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Chuck

HMS Winchelsea - 1764 - Group Prototype by Chuck (1/4" scale)

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I am stalled on working this endeavor as I am remodeling a first floor work area in our house for both my wife's art works and my model building. In doing so I had to move some 1970 ish model kits from a well known US manufacturer. It was striking to open the box of Rattlesnake and examine the dormant kit. I mused to myself, in today's light,  that the kit should go to the "auction block" or elsewhere.

 

Indeed the industry has come a long way in nearly 50 years especially so in the last 10 or so. But Chuck, I think I speak for all modelers when I say you have advanced this wonderful "passion" to a level that may not be achievable in a full production environment. And it is hard to see how it can be surpassed! You are truly gifted and the fact that you share your gifts is remarkable.

 

Joe

 

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No progress on my Winnie but I finally found a day to fix my Cheerful.  It got severely damaged when i brought it to the joint clubs show.  The model got smashed on the ride back and the rigging pulled off the pin rails and the stern knees.  It was a bear to position those pin rails against the bulwarks with so much tension on the lines.  But i managed it without having to re rig anything except for the rope coils on the pin rails. The rigging on the bowsprit was also ripped away from the tip of the bowsprit. and that needing fixing.   Bigger job than i would have liked.
 

They are never the same after such a repair but I am glad its done.  It was also filthy and covered with webs and dust.

 

i will now put it away where it will be safe and protected.

 

Interesting size comparison and note the color.  The cheerful is all boxwood.  The cedar Winnie really looks good in comparison and its 75% cheaper.

5232FEF9-7DEA-4D0C-B0F5-3E7A2052C507.jpeg

984F1877-FF8E-414F-AB83-B54FA10AECD8.jpeg

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The Cheerful is a wonderful little cutter.  Seems the cedar is an outstanding alternative.  I wonder if a bit of a sensitivity to western red cedar translates over to the alaskan yellow

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For some folks yes but its not too bad.

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The stern transom details are now completed....along with chapter 3.  I still have to finish writing it though.  Then I will start getting the laser cut pieces together for you folks.   The columns were added to finish it off.  These were done exactly like those on the quarter galleries.  The outside face of each upright between the windows were painted blue first.  I was careful not to get the paint on the sides of the uprights.  The top and bottom of each column was was cut to length from a strip of 3/32 x 1/32" boxwood.  This strip was first scraped to create the profile needed (all those steps in each base and top).  Once I cut and angled each piece I used a needle file to also shape the ends to match the profile.  Then the center fluted column which is laser cut and etched was glued between them.  I just removed the char and then tweaked the length for a tight fit.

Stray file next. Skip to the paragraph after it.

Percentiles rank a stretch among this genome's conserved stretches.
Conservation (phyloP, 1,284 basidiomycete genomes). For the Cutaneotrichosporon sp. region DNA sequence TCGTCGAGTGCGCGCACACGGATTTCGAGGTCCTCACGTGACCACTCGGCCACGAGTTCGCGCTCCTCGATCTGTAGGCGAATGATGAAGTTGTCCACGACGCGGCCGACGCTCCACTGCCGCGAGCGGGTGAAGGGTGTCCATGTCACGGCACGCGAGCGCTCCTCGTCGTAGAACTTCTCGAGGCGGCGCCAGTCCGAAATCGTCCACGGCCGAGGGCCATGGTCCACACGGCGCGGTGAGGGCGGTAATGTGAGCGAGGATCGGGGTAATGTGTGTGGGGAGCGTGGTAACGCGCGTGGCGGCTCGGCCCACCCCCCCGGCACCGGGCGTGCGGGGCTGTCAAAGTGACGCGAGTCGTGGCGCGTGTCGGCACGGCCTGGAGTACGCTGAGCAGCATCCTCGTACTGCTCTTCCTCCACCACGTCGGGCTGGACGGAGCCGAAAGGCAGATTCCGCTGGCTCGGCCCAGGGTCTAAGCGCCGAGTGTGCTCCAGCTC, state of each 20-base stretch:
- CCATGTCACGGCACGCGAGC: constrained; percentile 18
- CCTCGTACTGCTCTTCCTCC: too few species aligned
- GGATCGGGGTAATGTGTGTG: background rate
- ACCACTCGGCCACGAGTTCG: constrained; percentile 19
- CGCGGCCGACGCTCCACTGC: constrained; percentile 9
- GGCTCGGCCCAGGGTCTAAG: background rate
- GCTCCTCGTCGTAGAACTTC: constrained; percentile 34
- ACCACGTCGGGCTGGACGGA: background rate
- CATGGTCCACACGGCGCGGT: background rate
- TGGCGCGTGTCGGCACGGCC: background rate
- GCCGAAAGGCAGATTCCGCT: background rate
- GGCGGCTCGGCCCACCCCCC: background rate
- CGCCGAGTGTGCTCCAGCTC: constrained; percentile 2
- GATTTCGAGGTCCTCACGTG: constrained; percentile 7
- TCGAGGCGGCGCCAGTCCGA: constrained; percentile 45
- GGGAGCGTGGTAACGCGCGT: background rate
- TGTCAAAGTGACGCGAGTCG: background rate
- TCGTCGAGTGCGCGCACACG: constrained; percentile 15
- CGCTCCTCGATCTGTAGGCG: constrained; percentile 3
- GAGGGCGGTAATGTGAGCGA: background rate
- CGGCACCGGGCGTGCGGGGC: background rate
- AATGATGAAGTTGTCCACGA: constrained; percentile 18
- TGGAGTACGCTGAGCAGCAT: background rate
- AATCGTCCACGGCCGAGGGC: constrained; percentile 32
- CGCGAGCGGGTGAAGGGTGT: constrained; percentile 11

Lastly, the two small figures were glued to the front of those wider

 columns.  That really finished the look of the stern.  I am quite happy with the results so far.  The color of the resin was tinted a bit as previously mentioned.

sterncarvings2.jpg

sterncarvings6.jpg

sterncarvings7.jpg

sterncarvings8.jpg

sterncarvings9.jpg

 

Chuck

 

 

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This is so beautiful. I may have to stop following your log so that I don’t have such high expectations if I decide to start building it someday 😉.  Thanks for putting in such effort to explain it all!

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21 hours ago, MEDDO said:

The Cheerful is a wonderful little cutter.  Seems the cedar is an outstanding alternative.  I wonder if a bit of a sensitivity to western red cedar translates over to the alaskan yellow

I'm building the Medway Longboat and it's AYC. I found that I need to wear a dust mask when I'm sanding it especially when I'm sanding with very fine grit. The very fine dust gets me coughing. I think it's probably wise for us to wear a dust mask regardless of the wood we are sanding since even the dust we aren't so sensitive too can't be good deep down in our lungs.

 

Bob

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Unbelievably beautiful, Chuck! There is no doubt that I will have to have a go at the Winnie someday. You've set the bar so high it's a bit intimidating though!

 

Bob

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thanks guys.   Its not too tough Bob.  Its about the same difficulty as my other designs like the long boat.  Just bigger with more parts.

 

no more difficult to build in my opinion...but i am probably not the best person to ask since I designed it.

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Im really curious about the paper patterns - how do you not get glue bubbles when applying and also would it be possible to put a finish over them ( dont think that would work due to printer ink)